The followers of Lloyd George as supporters of those “harassing dukes” is a denouement worthy of the finest dramatist.

Again, listen to the testimony of another brother in the—Commons. Baron de Forest, vide “Daily Chronicle” of 30.12.13, sent the following priceless jewel as a Christmas box to his constituents :

“They [the Government’s land proposals] do not in any way break the power of land mono­poly nor do they even attempt to secure for the people, either now or in the future, the enjoy­ment and possession of those land values which they create by their own genius and activities. Landowners and their lawyers will con­tinue to extort from the land users, under one guise or another, the full competitive monopoly value of their land.”

Truth from a Liberal is as rare and as precious as an oasis in a desert. Hence I place the above on record for reference until the Liberal party does something for the workers—that is to say, for ever.

“Deception is always a pretty contemptible vice, but to deceive the poor is the meanest of all.” The Liberal scheme will not abolish the landlords’ monopoly : it will merely regulate it in the interest of our exploiters. Mr. Lloyd George’s words speak louder than his good actions, even though he only whispers. The plan as he outlines it does not mean “temper­ing the wind to the shorn lamb,” or palaces for paupers. The ferocious pheasants can sleep in peace.

* * *

There has been trouble at Kikuyu. In fact, so important has that place become that our leading comic journal, “John Bull,” has asked : “What do you think of Kikuyu ?” It was at this place that certain missionaries took com­munion with members of the Church of Eng­land. They were “brothers in the Lord,” but “accidents will happen in the best regulated families.” The incident makes one wonder whether a Nonconformist vegetarian objects to being saved by the Lamb of God.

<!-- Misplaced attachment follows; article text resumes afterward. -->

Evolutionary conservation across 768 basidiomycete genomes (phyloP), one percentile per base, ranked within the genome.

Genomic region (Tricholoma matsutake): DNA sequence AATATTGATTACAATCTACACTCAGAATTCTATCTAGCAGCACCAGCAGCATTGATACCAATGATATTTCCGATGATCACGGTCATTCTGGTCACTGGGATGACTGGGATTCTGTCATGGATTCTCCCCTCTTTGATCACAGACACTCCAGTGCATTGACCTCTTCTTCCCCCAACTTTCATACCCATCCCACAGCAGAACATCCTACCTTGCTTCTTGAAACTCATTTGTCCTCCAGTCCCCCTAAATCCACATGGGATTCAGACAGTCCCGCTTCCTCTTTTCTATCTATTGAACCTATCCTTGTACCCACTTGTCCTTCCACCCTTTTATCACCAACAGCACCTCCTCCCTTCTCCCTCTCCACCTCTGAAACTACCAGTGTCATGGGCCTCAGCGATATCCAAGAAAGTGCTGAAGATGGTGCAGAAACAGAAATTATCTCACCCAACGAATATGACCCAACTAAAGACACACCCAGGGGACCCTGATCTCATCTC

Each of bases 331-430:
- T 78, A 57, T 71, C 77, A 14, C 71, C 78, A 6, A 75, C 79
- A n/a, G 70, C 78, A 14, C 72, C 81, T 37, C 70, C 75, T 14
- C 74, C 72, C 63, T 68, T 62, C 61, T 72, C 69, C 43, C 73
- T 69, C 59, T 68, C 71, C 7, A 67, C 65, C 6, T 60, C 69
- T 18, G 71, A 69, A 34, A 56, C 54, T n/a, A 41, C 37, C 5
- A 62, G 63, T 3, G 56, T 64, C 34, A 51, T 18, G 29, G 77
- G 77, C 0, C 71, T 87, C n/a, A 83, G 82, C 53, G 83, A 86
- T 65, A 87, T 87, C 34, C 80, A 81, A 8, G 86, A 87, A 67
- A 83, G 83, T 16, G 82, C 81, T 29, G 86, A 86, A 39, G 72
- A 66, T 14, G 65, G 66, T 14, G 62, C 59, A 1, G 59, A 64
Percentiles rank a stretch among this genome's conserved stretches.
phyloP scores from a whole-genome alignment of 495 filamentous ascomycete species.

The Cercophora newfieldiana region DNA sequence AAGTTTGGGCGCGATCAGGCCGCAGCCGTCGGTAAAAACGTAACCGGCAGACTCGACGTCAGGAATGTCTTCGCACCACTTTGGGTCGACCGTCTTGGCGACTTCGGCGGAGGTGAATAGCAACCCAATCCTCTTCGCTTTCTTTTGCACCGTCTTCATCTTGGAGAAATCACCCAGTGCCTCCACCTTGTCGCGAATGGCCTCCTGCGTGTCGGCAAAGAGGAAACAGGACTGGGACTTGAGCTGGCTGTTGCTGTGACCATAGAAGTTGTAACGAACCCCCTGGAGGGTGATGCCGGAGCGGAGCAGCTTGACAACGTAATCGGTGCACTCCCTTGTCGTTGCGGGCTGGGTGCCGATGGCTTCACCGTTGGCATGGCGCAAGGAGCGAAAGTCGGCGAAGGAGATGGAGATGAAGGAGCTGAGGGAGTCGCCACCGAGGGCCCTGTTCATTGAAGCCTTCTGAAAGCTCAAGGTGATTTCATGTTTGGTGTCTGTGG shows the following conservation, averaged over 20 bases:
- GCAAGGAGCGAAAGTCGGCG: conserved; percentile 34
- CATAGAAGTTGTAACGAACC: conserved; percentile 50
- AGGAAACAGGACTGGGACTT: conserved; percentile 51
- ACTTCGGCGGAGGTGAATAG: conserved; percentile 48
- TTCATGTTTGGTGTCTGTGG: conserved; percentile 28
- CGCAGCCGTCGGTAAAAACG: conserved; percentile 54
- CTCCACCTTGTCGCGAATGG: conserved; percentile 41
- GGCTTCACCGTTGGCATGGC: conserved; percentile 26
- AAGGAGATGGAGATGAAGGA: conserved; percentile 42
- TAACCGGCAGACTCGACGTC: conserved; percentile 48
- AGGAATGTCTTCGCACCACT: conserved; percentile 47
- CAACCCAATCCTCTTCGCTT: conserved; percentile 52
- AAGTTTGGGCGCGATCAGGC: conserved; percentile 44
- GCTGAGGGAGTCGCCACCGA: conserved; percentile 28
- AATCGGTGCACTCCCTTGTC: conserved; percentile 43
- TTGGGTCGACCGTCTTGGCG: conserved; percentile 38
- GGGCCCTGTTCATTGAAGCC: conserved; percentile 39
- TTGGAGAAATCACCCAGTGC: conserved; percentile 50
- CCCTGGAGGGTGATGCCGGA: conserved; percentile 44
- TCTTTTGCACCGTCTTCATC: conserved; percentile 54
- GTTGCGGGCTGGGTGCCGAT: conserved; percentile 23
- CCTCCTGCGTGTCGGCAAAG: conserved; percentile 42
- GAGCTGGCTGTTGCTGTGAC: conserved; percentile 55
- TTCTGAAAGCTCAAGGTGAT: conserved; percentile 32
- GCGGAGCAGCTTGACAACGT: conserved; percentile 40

Mention of Christ brings a memory of the Church—not that there is any real connection, but merely a mental association. It has often been stated that Christianity and Commercialism are Siamese twins. This extract from the “Daily Chronicle” of 29.12.13 is illuminating. In a news item headed “America’s bid for China’s Trade” it says :

“America’s representatives are forcefully backed up by forceful American Pressmen. The American missionary also plays his part well. He probably works political economy into his evangelistic propaganda more than any mission­ary of any other nationality. Then there is the vast organisation of the Y.M.C.A. in China, worked almost exclusively by Americans, who are absolutely indefatigable in their work in all parts of the country, and have done more during the last five years to Americanise China than any other force operating here.”

In the old book of fables it is written : “No man can serve two masters.” The evangelists serve one—their profit seeking master. Christ is alleged to have ejected the money-changers from the Temple ; his missionaries are now money-lenders’ mannikins.